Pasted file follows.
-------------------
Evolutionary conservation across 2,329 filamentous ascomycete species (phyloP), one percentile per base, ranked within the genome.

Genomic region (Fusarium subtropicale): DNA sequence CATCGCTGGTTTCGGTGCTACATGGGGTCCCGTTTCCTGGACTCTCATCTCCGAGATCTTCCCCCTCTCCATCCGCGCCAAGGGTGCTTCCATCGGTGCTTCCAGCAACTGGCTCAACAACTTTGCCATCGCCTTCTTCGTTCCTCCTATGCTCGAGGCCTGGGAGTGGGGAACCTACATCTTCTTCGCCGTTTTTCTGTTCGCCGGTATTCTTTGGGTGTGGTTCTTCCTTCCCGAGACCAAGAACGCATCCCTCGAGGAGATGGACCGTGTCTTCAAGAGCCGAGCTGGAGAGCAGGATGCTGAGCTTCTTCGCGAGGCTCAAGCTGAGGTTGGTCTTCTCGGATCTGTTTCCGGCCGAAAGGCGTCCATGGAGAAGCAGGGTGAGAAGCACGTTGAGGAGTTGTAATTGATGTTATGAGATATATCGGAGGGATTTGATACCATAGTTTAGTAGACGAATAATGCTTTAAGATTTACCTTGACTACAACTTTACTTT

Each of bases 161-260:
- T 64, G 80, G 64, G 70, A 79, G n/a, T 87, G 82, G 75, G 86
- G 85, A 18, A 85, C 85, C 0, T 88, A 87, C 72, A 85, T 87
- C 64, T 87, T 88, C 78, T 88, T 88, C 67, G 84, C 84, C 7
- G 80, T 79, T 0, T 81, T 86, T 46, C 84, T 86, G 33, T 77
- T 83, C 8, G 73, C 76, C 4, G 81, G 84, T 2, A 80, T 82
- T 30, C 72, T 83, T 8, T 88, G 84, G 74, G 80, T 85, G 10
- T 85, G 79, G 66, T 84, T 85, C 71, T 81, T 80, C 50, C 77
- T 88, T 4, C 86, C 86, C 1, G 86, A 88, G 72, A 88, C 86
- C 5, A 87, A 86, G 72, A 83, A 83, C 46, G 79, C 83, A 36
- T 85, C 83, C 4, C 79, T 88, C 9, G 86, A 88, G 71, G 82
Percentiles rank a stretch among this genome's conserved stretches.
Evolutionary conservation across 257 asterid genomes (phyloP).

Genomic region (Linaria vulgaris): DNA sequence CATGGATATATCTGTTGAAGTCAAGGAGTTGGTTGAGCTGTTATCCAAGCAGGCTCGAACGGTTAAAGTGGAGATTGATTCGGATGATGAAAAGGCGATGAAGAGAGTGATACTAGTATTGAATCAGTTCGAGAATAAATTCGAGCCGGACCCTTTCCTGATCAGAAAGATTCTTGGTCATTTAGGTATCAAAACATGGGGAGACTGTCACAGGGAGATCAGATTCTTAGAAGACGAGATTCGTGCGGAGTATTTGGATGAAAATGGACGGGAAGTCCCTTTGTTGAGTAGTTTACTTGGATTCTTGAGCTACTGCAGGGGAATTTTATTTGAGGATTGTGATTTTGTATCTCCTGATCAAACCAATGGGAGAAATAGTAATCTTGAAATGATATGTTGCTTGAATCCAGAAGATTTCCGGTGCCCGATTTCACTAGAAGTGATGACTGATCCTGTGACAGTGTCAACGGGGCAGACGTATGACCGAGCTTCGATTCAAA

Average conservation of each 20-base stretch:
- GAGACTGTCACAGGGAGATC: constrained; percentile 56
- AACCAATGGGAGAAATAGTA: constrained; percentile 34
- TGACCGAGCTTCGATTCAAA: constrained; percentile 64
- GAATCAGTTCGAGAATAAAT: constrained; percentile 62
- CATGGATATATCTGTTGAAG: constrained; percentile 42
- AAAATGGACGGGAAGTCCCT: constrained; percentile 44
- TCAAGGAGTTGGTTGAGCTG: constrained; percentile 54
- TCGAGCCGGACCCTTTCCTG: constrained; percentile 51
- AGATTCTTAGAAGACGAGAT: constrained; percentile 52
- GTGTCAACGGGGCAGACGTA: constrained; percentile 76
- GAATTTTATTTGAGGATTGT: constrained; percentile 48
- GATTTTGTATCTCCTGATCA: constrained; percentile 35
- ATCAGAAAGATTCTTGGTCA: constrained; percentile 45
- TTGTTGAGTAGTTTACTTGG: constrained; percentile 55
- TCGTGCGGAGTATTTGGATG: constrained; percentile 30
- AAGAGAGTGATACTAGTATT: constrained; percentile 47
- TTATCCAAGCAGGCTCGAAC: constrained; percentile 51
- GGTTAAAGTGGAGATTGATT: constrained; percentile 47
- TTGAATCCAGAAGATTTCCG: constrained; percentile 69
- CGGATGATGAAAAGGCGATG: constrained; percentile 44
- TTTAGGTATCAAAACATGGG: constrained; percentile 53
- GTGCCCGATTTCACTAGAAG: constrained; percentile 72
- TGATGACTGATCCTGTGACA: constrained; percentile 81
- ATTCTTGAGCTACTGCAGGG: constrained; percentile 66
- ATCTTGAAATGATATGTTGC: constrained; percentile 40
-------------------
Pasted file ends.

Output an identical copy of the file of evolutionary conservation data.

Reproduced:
Evolutionary conservation across 2,329 filamentous ascomycete species (phyloP), one percentile per base, ranked within the genome.

Genomic region (Fusarium subtropicale): DNA sequence CATCGCTGGTTTCGGTGCTACATGGGGTCCCGTTTCCTGGACTCTCATCTCCGAGATCTTCCCCCTCTCCATCCGCGCCAAGGGTGCTTCCATCGGTGCTTCCAGCAACTGGCTCAACAACTTTGCCATCGCCTTCTTCGTTCCTCCTATGCTCGAGGCCTGGGAGTGGGGAACCTACATCTTCTTCGCCGTTTTTCTGTTCGCCGGTATTCTTTGGGTGTGGTTCTTCCTTCCCGAGACCAAGAACGCATCCCTCGAGGAGATGGACCGTGTCTTCAAGAGCCGAGCTGGAGAGCAGGATGCTGAGCTTCTTCGCGAGGCTCAAGCTGAGGTTGGTCTTCTCGGATCTGTTTCCGGCCGAAAGGCGTCCATGGAGAAGCAGGGTGAGAAGCACGTTGAGGAGTTGTAATTGATGTTATGAGATATATCGGAGGGATTTGATACCATAGTTTAGTAGACGAATAATGCTTTAAGATTTACCTTGACTACAACTTTACTTT

Each of bases 161-260:
- T 64, G 80, G 64, G 70, A 79, G n/a, T 87, G 82, G 75, G 86
- G 85, A 18, A 85, C 85, C 0, T 88, A 87, C 72, A 85, T 87
- C 64, T 87, T 88, C 78, T 88, T 88, C 67, G 84, C 84, C 7
- G 80, T 79, T 0, T 81, T 86, T 46, C 84, T 86, G 33, T 77
- T 83, C 8, G 73, C 76, C 4, G 81, G 84, T 2, A 80, T 82
- T 30, C 72, T 83, T 8, T 88, G 84, G 74, G 80, T 85, G 10
- T 85, G 79, G 66, T 84, T 85, C 71, T 81, T 80, C 50, C 77
- T 88, T 4, C 86, C 86, C 1, G 86, A 88, G 72, A 88, C 86
- C 5, A 87, A 86, G 72, A 83, A 83, C 46, G 79, C 83, A 36
- T 85, C 83, C 4, C 79, T 88, C 9, G 86, A 88, G 71, G 82
Percentiles rank a stretch among this genome's conserved stretches.
Evolutionary conservation across 257 asterid genomes (phyloP).

Genomic region (Linaria vulgaris): DNA sequence CATGGATATATCTGTTGAAGTCAAGGAGTTGGTTGAGCTGTTATCCAAGCAGGCTCGAACGGTTAAAGTGGAGATTGATTCGGATGATGAAAAGGCGATGAAGAGAGTGATACTAGTATTGAATCAGTTCGAGAATAAATTCGAGCCGGACCCTTTCCTGATCAGAAAGATTCTTGGTCATTTAGGTATCAAAACATGGGGAGACTGTCACAGGGAGATCAGATTCTTAGAAGACGAGATTCGTGCGGAGTATTTGGATGAAAATGGACGGGAAGTCCCTTTGTTGAGTAGTTTACTTGGATTCTTGAGCTACTGCAGGGGAATTTTATTTGAGGATTGTGATTTTGTATCTCCTGATCAAACCAATGGGAGAAATAGTAATCTTGAAATGATATGTTGCTTGAATCCAGAAGATTTCCGGTGCCCGATTTCACTAGAAGTGATGACTGATCCTGTGACAGTGTCAACGGGGCAGACGTATGACCGAGCTTCGATTCAAA

Average conservation of each 20-base stretch:
- GAGACTGTCACAGGGAGATC: constrained; percentile 56
- AACCAATGGGAGAAATAGTA: constrained; percentile 34
- TGACCGAGCTTCGATTCAAA: constrained; percentile 64
- GAATCAGTTCGAGAATAAAT: constrained; percentile 62
- CATGGATATATCTGTTGAAG: constrained; percentile 42
- AAAATGGACGGGAAGTCCCT: constrained; percentile 44
- TCAAGGAGTTGGTTGAGCTG: constrained; percentile 54
- TCGAGCCGGACCCTTTCCTG: constrained; percentile 51
- AGATTCTTAGAAGACGAGAT: constrained; percentile 52
- GTGTCAACGGGGCAGACGTA: constrained; percentile 76
- GAATTTTATTTGAGGATTGT: constrained; percentile 48
- GATTTTGTATCTCCTGATCA: constrained; percentile 35
- ATCAGAAAGATTCTTGGTCA: constrained; percentile 45
- TTGTTGAGTAGTTTACTTGG: constrained; percentile 55
- TCGTGCGGAGTATTTGGATG: constrained; percentile 30
- AAGAGAGTGATACTAGTATT: constrained; percentile 47
- TTATCCAAGCAGGCTCGAAC: constrained; percentile 51
- GGTTAAAGTGGAGATTGATT: constrained; percentile 47
- TTGAATCCAGAAGATTTCCG: constrained; percentile 69
- CGGATGATGAAAAGGCGATG: constrained; percentile 44
- TTTAGGTATCAAAACATGGG: constrained; percentile 53
- GTGCCCGATTTCACTAGAAG: constrained; percentile 72
- TGATGACTGATCCTGTGACA: constrained; percentile 81
- ATTCTTGAGCTACTGCAGGG: constrained; percentile 66
- ATCTTGAAATGATATGTTGC: constrained; percentile 40